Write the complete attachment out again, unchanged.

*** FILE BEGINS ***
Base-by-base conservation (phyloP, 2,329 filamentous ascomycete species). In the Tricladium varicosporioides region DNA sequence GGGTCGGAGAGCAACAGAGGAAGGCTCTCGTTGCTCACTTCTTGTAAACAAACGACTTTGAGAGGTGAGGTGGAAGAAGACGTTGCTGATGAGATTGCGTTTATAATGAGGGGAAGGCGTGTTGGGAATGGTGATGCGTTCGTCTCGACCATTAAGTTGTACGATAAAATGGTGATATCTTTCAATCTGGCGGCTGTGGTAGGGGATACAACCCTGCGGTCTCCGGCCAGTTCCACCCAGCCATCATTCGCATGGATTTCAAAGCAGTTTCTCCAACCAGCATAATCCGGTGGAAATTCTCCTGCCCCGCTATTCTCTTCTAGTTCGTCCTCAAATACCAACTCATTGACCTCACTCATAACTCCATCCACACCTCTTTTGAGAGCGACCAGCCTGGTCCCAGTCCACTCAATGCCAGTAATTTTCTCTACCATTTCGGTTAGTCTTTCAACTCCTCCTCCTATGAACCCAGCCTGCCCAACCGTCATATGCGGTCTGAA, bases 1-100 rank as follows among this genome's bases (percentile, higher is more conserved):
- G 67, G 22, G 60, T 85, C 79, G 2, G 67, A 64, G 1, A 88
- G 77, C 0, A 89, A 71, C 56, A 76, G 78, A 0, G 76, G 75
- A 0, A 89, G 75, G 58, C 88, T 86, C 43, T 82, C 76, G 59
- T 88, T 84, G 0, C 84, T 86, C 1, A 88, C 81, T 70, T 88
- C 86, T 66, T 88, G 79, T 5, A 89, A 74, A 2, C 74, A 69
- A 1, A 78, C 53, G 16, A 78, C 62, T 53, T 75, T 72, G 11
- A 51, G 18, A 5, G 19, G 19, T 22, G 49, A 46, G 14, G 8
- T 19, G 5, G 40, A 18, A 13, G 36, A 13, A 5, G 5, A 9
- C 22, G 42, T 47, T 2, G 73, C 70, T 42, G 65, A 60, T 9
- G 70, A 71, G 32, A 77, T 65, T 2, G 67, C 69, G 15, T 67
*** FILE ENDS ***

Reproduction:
Base-by-base conservation (phyloP, 2,329 filamentous ascomycete species). In the Tricladium varicosporioides region DNA sequence GGGTCGGAGAGCAACAGAGGAAGGCTCTCGTTGCTCACTTCTTGTAAACAAACGACTTTGAGAGGTGAGGTGGAAGAAGACGTTGCTGATGAGATTGCGTTTATAATGAGGGGAAGGCGTGTTGGGAATGGTGATGCGTTCGTCTCGACCATTAAGTTGTACGATAAAATGGTGATATCTTTCAATCTGGCGGCTGTGGTAGGGGATACAACCCTGCGGTCTCCGGCCAGTTCCACCCAGCCATCATTCGCATGGATTTCAAAGCAGTTTCTCCAACCAGCATAATCCGGTGGAAATTCTCCTGCCCCGCTATTCTCTTCTAGTTCGTCCTCAAATACCAACTCATTGACCTCACTCATAACTCCATCCACACCTCTTTTGAGAGCGACCAGCCTGGTCCCAGTCCACTCAATGCCAGTAATTTTCTCTACCATTTCGGTTAGTCTTTCAACTCCTCCTCCTATGAACCCAGCCTGCCCAACCGTCATATGCGGTCTGAA, bases 1-100 rank as follows among this genome's bases (percentile, higher is more conserved):
- G 67, G 22, G 60, T 85, C 79, G 2, G 67, A 64, G 1, A 88
- G 77, C 0, A 89, A 71, C 56, A 76, G 78, A 0, G 76, G 75
- A 0, A 89, G 75, G 58, C 88, T 86, C 43, T 82, C 76, G 59
- T 88, T 84, G 0, C 84, T 86, C 1, A 88, C 81, T 70, T 88
- C 86, T 66, T 88, G 79, T 5, A 89, A 74, A 2, C 74, A 69
- A 1, A 78, C 53, G 16, A 78, C 62, T 53, T 75, T 72, G 11
- A 51, G 18, A 5, G 19, G 19, T 22, G 49, A 46, G 14, G 8
- T 19, G 5, G 40, A 18, A 13, G 36, A 13, A 5, G 5, A 9
- C 22, G 42, T 47, T 2, G 73, C 70, T 42, G 65, A 60, T 9
- G 70, A 71, G 32, A 77, T 65, T 2, G 67, C 69, G 15, T 67